Unemployment Map:

Visualizing the millions of young people looking for work


Kelly Kasulis

The International Labor Organization estimates that 71 million young people are currently unemployed – and at least 156 million young people with jobs still live in poverty. As these numbers continue to rise globally, many of their futures are at stake.

This interactive map visualizes the state of global youth unemployment through layers of data, but the numbers should be examined carefully. No single data set can accurately represent the entire issue of youth unemployment – each nation is working with its own unique set of factors that shape the quality of a young person’s life.

For instance, Uganda has a 6.2-percent unemployment rate among male youth, yet almost 20 percent of its overall population lived below the national poverty line in 2012, according to the World Bank. Italy’s male youth unemployment rate was extreme – 43 percent in 2014 – but its gross domestic product (GDP) per capita was almost 50 times greater than Uganda’s that year. 

Available data layers include GDP per capita, male and female youth unemployment rates, youth literacy rates and the overall workforce unemployment rate for each country. Youth is defined as those between the ages of 15 and 24, and unemployment is defined as the share of the labor force that is seeking employment and available to work.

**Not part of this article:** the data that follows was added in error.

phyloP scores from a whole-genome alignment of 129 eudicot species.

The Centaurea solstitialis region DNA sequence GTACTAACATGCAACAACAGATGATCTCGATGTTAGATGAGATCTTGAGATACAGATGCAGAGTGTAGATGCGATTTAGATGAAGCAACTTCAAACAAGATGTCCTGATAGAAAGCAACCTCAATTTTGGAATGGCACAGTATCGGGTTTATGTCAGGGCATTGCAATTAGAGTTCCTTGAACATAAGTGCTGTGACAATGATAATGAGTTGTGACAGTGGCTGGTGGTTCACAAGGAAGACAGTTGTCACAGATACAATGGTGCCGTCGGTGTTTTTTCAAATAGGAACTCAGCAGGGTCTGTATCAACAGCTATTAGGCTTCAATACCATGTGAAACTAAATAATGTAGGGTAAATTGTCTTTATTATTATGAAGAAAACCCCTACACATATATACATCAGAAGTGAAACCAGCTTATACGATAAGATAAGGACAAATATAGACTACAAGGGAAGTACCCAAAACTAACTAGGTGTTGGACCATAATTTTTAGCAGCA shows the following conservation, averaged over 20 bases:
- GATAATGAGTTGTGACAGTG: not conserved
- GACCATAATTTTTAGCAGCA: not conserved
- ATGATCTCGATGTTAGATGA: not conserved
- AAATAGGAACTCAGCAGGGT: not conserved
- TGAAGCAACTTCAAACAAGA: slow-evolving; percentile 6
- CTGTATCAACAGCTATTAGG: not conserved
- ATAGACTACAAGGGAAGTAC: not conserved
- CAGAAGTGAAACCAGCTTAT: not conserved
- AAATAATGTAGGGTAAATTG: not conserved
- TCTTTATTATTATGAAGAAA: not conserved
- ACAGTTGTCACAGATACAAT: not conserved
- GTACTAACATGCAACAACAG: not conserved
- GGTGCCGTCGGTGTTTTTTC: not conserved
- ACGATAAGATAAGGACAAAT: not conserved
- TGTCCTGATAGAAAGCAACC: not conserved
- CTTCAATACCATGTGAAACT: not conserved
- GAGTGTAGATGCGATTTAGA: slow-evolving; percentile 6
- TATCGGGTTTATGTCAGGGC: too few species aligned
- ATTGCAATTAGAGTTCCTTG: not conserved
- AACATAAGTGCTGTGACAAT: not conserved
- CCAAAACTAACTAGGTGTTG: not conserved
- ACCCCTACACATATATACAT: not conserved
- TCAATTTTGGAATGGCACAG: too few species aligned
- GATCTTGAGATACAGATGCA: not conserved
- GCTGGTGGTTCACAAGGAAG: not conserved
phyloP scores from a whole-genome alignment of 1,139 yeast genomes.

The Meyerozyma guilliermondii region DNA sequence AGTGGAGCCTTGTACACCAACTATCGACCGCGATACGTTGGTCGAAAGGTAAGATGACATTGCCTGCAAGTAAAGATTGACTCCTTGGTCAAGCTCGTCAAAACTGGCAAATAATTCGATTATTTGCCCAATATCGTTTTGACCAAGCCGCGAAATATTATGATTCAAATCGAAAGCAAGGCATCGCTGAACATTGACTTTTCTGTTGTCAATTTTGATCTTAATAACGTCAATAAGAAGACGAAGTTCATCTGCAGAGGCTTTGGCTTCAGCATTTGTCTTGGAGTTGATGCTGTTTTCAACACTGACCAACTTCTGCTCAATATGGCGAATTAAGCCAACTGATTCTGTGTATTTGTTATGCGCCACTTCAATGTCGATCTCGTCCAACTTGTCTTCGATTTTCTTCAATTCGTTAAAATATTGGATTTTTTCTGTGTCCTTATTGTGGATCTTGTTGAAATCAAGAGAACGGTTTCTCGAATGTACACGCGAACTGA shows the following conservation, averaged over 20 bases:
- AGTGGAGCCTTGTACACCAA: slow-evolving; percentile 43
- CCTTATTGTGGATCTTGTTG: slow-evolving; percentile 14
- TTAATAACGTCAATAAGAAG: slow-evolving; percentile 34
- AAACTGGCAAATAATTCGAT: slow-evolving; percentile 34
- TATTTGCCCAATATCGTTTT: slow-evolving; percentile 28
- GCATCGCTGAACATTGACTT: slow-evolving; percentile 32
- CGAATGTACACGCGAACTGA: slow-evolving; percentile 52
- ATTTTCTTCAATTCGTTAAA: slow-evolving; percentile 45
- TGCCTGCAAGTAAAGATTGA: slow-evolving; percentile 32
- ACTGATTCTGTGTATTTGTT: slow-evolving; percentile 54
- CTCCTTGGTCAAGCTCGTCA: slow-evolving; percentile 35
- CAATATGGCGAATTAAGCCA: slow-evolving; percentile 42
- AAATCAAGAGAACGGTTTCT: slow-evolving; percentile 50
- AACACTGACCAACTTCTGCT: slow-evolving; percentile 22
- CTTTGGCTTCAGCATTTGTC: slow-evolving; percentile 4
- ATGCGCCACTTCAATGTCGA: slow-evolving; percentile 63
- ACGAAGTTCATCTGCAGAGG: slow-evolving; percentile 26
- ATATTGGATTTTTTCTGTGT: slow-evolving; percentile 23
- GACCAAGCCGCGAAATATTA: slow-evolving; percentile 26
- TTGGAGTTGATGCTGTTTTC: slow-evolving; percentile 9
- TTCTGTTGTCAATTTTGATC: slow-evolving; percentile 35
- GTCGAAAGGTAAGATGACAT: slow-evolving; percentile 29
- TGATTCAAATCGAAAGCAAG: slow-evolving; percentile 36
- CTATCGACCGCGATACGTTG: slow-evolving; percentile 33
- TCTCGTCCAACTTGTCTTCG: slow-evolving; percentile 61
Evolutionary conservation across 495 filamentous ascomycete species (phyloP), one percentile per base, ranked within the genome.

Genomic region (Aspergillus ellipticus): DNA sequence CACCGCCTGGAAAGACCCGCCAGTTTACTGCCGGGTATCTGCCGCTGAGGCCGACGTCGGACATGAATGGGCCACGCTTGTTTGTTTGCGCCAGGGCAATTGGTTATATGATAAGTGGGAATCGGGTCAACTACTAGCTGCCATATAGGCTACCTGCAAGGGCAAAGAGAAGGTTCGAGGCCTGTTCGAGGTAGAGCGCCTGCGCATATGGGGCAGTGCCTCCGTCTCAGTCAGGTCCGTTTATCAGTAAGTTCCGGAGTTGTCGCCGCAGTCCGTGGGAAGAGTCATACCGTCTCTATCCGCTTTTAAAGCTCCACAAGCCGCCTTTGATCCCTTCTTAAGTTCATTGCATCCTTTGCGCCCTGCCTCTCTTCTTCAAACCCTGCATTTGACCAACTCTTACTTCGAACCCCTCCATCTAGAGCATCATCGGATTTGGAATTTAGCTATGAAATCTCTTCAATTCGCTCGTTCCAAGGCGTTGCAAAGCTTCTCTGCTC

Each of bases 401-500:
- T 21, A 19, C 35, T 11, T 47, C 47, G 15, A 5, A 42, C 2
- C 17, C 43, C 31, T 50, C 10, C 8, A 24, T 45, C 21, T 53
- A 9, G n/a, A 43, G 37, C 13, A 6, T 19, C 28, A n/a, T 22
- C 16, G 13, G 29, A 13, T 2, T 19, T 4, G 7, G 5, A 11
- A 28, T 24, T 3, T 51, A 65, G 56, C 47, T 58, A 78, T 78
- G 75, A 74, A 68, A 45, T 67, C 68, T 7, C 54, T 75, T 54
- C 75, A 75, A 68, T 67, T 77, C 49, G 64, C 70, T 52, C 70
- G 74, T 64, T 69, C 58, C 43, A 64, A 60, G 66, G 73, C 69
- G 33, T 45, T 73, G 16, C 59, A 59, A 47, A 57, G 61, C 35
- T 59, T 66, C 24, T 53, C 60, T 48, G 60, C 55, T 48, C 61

The “stories” layer links to our “Ambitions Interrupted” series – a collection of stories from young people around the world who must overcome significant challenges to find meaningful work. These pieces were originally submitted to our YouthVoices platform, where young people everywhere are invited to share their own stories. Each of the 35 stories featured in this project can be read by clicking on the corresponding yellow data point.

Layers can be turned on and off by clicking on the “visible layers” tab.

Once a layer is selected, use your cursor to hover over the map and a window will appear with the corresponding data. The darker the shade of green, the higher the data value is. If a country is black, it means that the data is not available.

Specific countries can also be found using the search bar on the right.  

 

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